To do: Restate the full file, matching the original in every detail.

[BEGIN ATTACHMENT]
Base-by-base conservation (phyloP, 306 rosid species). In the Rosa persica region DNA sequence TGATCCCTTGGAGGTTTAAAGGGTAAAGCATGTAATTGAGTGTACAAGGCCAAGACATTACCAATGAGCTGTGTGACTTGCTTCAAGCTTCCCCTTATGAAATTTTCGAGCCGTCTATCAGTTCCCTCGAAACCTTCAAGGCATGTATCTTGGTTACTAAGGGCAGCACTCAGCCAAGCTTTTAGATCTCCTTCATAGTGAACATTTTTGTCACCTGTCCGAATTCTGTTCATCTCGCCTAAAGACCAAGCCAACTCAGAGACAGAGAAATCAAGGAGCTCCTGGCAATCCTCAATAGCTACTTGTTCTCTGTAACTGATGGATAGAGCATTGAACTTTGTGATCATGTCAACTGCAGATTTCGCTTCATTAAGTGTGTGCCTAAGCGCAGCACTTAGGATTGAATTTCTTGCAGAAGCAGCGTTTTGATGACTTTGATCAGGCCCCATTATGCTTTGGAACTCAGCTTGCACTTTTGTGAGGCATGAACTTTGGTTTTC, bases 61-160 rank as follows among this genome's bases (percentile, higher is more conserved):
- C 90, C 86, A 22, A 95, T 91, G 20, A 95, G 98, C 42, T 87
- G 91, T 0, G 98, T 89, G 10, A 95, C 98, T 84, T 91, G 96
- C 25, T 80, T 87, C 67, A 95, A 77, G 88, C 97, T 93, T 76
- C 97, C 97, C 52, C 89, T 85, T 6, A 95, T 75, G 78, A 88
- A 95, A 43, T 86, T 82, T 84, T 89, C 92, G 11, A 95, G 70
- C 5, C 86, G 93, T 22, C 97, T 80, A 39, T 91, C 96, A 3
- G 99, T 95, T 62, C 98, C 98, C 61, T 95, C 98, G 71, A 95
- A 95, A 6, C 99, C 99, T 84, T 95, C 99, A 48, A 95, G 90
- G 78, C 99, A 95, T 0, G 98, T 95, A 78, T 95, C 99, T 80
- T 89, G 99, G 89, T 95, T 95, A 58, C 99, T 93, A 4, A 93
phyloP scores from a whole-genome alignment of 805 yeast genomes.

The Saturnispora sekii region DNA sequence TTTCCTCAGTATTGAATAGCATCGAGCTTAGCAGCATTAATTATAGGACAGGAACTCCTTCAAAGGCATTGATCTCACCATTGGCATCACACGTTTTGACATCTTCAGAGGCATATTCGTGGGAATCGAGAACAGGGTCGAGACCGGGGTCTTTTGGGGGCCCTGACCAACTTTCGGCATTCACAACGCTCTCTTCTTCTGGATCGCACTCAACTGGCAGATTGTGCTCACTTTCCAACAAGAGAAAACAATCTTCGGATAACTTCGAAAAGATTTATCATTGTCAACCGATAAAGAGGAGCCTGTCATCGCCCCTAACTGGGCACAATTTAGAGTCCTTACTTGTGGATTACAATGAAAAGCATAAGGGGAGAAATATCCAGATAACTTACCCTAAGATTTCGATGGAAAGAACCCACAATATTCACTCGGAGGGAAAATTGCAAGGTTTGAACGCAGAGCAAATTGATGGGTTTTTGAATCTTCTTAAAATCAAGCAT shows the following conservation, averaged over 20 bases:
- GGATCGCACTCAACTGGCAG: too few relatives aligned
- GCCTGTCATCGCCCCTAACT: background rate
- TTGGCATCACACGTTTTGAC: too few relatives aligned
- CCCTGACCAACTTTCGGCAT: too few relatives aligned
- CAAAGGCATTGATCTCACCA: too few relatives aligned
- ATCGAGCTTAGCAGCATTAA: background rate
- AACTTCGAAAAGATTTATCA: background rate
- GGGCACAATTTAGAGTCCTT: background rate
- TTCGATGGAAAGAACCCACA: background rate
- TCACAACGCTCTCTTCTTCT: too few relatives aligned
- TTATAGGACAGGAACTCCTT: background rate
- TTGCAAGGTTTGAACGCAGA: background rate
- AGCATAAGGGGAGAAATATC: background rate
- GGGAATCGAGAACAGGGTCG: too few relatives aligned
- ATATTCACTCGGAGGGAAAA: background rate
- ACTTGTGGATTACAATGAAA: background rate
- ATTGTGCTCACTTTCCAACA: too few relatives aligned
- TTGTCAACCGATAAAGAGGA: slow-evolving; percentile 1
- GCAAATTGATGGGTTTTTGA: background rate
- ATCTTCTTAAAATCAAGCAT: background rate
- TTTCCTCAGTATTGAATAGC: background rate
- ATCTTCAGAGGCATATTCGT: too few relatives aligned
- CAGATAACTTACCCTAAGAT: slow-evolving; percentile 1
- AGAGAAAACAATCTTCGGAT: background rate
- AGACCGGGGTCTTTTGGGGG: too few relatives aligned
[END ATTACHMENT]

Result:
Base-by-base conservation (phyloP, 306 rosid species). In the Rosa persica region DNA sequence TGATCCCTTGGAGGTTTAAAGGGTAAAGCATGTAATTGAGTGTACAAGGCCAAGACATTACCAATGAGCTGTGTGACTTGCTTCAAGCTTCCCCTTATGAAATTTTCGAGCCGTCTATCAGTTCCCTCGAAACCTTCAAGGCATGTATCTTGGTTACTAAGGGCAGCACTCAGCCAAGCTTTTAGATCTCCTTCATAGTGAACATTTTTGTCACCTGTCCGAATTCTGTTCATCTCGCCTAAAGACCAAGCCAACTCAGAGACAGAGAAATCAAGGAGCTCCTGGCAATCCTCAATAGCTACTTGTTCTCTGTAACTGATGGATAGAGCATTGAACTTTGTGATCATGTCAACTGCAGATTTCGCTTCATTAAGTGTGTGCCTAAGCGCAGCACTTAGGATTGAATTTCTTGCAGAAGCAGCGTTTTGATGACTTTGATCAGGCCCCATTATGCTTTGGAACTCAGCTTGCACTTTTGTGAGGCATGAACTTTGGTTTTC, bases 61-160 rank as follows among this genome's bases (percentile, higher is more conserved):
- C 90, C 86, A 22, A 95, T 91, G 20, A 95, G 98, C 42, T 87
- G 91, T 0, G 98, T 89, G 10, A 95, C 98, T 84, T 91, G 96
- C 25, T 80, T 87, C 67, A 95, A 77, G 88, C 97, T 93, T 76
- C 97, C 97, C 52, C 89, T 85, T 6, A 95, T 75, G 78, A 88
- A 95, A 43, T 86, T 82, T 84, T 89, C 92, G 11, A 95, G 70
- C 5, C 86, G 93, T 22, C 97, T 80, A 39, T 91, C 96, A 3
- G 99, T 95, T 62, C 98, C 98, C 61, T 95, C 98, G 71, A 95
- A 95, A 6, C 99, C 99, T 84, T 95, C 99, A 48, A 95, G 90
- G 78, C 99, A 95, T 0, G 98, T 95, A 78, T 95, C 99, T 80
- T 89, G 99, G 89, T 95, T 95, A 58, C 99, T 93, A 4, A 93
phyloP scores from a whole-genome alignment of 805 yeast genomes.

The Saturnispora sekii region DNA sequence TTTCCTCAGTATTGAATAGCATCGAGCTTAGCAGCATTAATTATAGGACAGGAACTCCTTCAAAGGCATTGATCTCACCATTGGCATCACACGTTTTGACATCTTCAGAGGCATATTCGTGGGAATCGAGAACAGGGTCGAGACCGGGGTCTTTTGGGGGCCCTGACCAACTTTCGGCATTCACAACGCTCTCTTCTTCTGGATCGCACTCAACTGGCAGATTGTGCTCACTTTCCAACAAGAGAAAACAATCTTCGGATAACTTCGAAAAGATTTATCATTGTCAACCGATAAAGAGGAGCCTGTCATCGCCCCTAACTGGGCACAATTTAGAGTCCTTACTTGTGGATTACAATGAAAAGCATAAGGGGAGAAATATCCAGATAACTTACCCTAAGATTTCGATGGAAAGAACCCACAATATTCACTCGGAGGGAAAATTGCAAGGTTTGAACGCAGAGCAAATTGATGGGTTTTTGAATCTTCTTAAAATCAAGCAT shows the following conservation, averaged over 20 bases:
- GGATCGCACTCAACTGGCAG: too few relatives aligned
- GCCTGTCATCGCCCCTAACT: background rate
- TTGGCATCACACGTTTTGAC: too few relatives aligned
- CCCTGACCAACTTTCGGCAT: too few relatives aligned
- CAAAGGCATTGATCTCACCA: too few relatives aligned
- ATCGAGCTTAGCAGCATTAA: background rate
- AACTTCGAAAAGATTTATCA: background rate
- GGGCACAATTTAGAGTCCTT: background rate
- TTCGATGGAAAGAACCCACA: background rate
- TCACAACGCTCTCTTCTTCT: too few relatives aligned
- TTATAGGACAGGAACTCCTT: background rate
- TTGCAAGGTTTGAACGCAGA: background rate
- AGCATAAGGGGAGAAATATC: background rate
- GGGAATCGAGAACAGGGTCG: too few relatives aligned
- ATATTCACTCGGAGGGAAAA: background rate
- ACTTGTGGATTACAATGAAA: background rate
- ATTGTGCTCACTTTCCAACA: too few relatives aligned
- TTGTCAACCGATAAAGAGGA: slow-evolving; percentile 1
- GCAAATTGATGGGTTTTTGA: background rate
- ATCTTCTTAAAATCAAGCAT: background rate
- TTTCCTCAGTATTGAATAGC: background rate
- ATCTTCAGAGGCATATTCGT: too few relatives aligned
- CAGATAACTTACCCTAAGAT: slow-evolving; percentile 1
- AGAGAAAACAATCTTCGGAT: background rate
- AGACCGGGGTCTTTTGGGGG: too few relatives aligned